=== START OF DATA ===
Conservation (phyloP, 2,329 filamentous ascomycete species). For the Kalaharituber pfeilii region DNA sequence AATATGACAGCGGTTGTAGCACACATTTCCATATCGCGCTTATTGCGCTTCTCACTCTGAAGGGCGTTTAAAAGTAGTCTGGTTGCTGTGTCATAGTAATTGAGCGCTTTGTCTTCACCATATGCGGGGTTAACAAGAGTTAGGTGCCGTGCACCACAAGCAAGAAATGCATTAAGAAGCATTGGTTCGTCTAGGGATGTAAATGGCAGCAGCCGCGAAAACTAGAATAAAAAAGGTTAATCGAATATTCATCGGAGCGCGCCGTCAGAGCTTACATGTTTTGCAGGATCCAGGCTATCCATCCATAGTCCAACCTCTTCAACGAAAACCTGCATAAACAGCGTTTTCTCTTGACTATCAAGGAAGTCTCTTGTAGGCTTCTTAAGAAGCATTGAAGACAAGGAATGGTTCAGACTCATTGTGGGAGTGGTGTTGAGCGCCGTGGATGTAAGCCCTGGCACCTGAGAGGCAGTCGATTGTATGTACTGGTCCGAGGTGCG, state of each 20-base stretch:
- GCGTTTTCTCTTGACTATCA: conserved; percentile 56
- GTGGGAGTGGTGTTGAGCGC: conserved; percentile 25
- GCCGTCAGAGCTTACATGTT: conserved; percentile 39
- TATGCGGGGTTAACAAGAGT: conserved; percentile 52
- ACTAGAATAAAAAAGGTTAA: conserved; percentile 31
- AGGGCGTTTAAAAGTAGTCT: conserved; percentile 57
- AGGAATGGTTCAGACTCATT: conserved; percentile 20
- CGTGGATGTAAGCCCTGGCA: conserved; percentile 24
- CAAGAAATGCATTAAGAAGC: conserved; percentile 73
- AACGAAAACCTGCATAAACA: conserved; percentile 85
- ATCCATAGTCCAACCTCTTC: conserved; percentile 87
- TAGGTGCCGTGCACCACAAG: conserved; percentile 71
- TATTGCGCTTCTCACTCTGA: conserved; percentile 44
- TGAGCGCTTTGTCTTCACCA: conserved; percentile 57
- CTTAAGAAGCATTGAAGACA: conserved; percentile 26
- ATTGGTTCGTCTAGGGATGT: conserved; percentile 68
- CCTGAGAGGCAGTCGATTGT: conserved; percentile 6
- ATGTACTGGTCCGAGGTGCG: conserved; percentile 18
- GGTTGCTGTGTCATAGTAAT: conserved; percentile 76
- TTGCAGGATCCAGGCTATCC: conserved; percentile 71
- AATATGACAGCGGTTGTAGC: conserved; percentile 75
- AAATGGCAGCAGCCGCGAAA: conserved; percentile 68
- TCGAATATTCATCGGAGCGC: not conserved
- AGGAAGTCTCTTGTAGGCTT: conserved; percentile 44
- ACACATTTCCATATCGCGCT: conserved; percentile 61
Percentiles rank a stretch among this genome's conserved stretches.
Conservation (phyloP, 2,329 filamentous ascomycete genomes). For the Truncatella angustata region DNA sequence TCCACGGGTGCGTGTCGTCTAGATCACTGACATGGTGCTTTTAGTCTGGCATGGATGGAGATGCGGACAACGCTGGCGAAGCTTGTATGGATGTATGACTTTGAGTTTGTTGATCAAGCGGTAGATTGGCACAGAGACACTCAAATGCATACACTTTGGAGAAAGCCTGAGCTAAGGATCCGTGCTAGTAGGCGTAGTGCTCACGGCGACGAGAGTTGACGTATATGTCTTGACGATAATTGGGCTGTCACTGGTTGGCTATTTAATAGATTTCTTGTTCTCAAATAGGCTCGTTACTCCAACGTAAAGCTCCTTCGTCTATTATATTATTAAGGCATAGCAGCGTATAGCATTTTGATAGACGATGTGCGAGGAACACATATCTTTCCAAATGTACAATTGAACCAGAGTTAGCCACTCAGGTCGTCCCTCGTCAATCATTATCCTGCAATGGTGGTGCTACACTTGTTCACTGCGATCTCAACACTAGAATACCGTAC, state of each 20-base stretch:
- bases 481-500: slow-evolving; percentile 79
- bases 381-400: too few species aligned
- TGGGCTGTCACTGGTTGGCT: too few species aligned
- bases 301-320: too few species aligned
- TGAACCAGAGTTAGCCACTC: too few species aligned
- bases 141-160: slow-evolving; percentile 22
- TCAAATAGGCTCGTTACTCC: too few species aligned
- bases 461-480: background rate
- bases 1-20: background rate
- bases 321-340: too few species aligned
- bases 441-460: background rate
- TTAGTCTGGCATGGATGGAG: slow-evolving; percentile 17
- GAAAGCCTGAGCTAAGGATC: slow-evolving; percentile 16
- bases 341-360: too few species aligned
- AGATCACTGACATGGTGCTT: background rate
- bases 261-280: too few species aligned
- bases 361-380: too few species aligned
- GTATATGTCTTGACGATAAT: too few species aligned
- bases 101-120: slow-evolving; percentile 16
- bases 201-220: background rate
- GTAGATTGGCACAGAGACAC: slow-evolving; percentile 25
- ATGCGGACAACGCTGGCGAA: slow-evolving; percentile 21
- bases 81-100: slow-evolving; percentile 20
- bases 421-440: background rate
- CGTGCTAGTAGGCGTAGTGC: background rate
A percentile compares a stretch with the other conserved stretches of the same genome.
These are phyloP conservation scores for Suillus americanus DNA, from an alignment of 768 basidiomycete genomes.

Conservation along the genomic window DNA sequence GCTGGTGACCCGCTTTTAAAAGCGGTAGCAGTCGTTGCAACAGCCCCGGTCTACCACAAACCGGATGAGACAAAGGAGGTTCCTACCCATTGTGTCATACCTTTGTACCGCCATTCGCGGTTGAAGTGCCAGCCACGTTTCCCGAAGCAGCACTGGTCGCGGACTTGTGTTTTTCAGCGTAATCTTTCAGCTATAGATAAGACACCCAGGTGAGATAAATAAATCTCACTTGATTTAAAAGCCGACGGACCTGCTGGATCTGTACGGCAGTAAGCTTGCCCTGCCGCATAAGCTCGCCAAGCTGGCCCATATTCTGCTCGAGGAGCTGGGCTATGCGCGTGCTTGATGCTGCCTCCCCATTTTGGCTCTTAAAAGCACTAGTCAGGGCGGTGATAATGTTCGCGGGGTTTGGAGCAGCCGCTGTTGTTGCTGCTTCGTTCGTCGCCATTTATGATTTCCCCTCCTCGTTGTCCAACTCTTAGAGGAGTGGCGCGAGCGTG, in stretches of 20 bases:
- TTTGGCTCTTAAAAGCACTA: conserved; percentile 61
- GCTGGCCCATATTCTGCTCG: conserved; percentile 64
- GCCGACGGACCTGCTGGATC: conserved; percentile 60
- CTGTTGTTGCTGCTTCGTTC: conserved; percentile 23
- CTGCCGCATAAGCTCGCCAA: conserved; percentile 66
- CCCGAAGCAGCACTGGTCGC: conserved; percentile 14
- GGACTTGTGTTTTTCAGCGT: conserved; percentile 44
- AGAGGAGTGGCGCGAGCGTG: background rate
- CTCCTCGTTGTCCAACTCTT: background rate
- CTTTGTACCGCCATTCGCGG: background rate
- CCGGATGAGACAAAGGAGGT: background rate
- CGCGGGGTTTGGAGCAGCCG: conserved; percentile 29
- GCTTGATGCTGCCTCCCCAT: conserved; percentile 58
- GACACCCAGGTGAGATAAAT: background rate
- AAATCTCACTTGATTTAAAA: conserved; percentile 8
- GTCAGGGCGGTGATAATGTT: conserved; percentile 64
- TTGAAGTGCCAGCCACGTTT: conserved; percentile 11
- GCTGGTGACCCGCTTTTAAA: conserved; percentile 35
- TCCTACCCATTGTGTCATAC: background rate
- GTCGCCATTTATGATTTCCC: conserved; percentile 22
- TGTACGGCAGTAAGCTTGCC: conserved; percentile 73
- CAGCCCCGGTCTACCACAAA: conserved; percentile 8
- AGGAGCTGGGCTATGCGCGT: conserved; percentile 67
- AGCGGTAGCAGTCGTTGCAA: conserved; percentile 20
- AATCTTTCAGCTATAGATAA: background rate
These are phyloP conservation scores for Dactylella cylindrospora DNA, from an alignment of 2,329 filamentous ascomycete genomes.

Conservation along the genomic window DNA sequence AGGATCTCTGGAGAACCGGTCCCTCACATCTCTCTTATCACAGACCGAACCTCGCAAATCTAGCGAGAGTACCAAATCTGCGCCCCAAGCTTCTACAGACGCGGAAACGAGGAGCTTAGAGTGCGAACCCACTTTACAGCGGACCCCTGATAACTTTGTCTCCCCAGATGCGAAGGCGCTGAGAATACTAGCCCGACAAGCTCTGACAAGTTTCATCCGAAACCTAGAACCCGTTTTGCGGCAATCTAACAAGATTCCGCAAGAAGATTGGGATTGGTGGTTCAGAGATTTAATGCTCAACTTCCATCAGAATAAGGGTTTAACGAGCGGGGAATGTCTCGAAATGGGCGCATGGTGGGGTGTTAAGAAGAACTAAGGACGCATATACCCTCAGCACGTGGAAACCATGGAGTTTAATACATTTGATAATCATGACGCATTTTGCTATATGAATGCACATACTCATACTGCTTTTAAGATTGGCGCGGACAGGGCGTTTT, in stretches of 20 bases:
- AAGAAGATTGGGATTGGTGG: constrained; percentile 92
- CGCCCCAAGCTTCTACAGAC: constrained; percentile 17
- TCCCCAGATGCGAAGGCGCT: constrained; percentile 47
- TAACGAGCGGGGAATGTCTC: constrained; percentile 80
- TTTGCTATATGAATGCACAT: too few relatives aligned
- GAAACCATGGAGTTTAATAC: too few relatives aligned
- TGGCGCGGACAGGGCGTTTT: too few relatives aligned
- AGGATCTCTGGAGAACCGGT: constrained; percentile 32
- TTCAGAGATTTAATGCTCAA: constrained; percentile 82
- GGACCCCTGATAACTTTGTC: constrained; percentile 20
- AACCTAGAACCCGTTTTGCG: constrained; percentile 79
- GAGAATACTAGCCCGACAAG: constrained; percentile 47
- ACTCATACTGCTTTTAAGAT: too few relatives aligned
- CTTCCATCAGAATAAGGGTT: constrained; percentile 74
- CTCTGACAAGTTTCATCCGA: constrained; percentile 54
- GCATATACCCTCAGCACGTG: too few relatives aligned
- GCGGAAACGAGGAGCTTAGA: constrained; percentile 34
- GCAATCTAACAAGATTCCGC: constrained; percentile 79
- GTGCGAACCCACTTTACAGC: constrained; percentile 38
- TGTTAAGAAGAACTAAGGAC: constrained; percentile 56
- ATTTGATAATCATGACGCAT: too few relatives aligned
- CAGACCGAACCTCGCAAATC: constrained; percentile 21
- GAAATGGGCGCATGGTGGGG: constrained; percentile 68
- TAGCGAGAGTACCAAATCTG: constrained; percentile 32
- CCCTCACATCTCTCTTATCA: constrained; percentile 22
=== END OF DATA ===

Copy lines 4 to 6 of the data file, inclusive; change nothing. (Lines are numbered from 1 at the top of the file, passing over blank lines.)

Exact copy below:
- GCCGTCAGAGCTTACATGTT: conserved; percentile 39
- TATGCGGGGTTAACAAGAGT: conserved; percentile 52
- ACTAGAATAAAAAAGGTTAA: conserved; percentile 31